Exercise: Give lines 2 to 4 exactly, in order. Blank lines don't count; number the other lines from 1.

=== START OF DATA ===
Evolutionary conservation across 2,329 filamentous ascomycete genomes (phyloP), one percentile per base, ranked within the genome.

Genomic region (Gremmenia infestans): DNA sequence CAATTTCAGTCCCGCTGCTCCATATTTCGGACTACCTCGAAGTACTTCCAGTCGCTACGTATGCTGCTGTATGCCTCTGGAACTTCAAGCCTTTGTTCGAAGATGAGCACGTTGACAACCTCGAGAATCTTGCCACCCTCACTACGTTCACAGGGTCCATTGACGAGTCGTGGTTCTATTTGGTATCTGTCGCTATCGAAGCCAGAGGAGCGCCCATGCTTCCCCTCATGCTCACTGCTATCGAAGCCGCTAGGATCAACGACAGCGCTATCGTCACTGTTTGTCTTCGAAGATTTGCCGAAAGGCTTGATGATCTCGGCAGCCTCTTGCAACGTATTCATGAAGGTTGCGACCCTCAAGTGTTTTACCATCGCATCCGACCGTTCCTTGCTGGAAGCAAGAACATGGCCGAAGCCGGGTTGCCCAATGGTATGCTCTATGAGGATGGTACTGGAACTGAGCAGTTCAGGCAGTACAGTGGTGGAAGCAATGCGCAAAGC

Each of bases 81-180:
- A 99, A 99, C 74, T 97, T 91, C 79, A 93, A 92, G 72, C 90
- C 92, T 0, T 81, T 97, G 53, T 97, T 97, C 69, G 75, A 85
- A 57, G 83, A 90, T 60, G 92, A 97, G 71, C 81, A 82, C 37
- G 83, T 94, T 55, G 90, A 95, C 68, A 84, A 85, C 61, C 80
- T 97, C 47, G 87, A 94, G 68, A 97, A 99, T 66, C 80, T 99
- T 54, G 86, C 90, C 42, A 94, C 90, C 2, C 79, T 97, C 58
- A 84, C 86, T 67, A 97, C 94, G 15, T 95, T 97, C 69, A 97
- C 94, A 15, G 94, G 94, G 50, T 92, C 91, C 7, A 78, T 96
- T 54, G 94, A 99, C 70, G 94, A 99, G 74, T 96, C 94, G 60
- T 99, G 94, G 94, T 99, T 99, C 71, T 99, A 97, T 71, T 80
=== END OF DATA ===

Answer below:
Genomic region (Gremmenia infestans): DNA sequence CAATTTCAGTCCCGCTGCTCCATATTTCGGACTACCTCGAAGTACTTCCAGTCGCTACGTATGCTGCTGTATGCCTCTGGAACTTCAAGCCTTTGTTCGAAGATGAGCACGTTGACAACCTCGAGAATCTTGCCACCCTCACTACGTTCACAGGGTCCATTGACGAGTCGTGGTTCTATTTGGTATCTGTCGCTATCGAAGCCAGAGGAGCGCCCATGCTTCCCCTCATGCTCACTGCTATCGAAGCCGCTAGGATCAACGACAGCGCTATCGTCACTGTTTGTCTTCGAAGATTTGCCGAAAGGCTTGATGATCTCGGCAGCCTCTTGCAACGTATTCATGAAGGTTGCGACCCTCAAGTGTTTTACCATCGCATCCGACCGTTCCTTGCTGGAAGCAAGAACATGGCCGAAGCCGGGTTGCCCAATGGTATGCTCTATGAGGATGGTACTGGAACTGAGCAGTTCAGGCAGTACAGTGGTGGAAGCAATGCGCAAAGC

Each of bases 81-180:
- A 99, A 99, C 74, T 97, T 91, C 79, A 93, A 92, G 72, C 90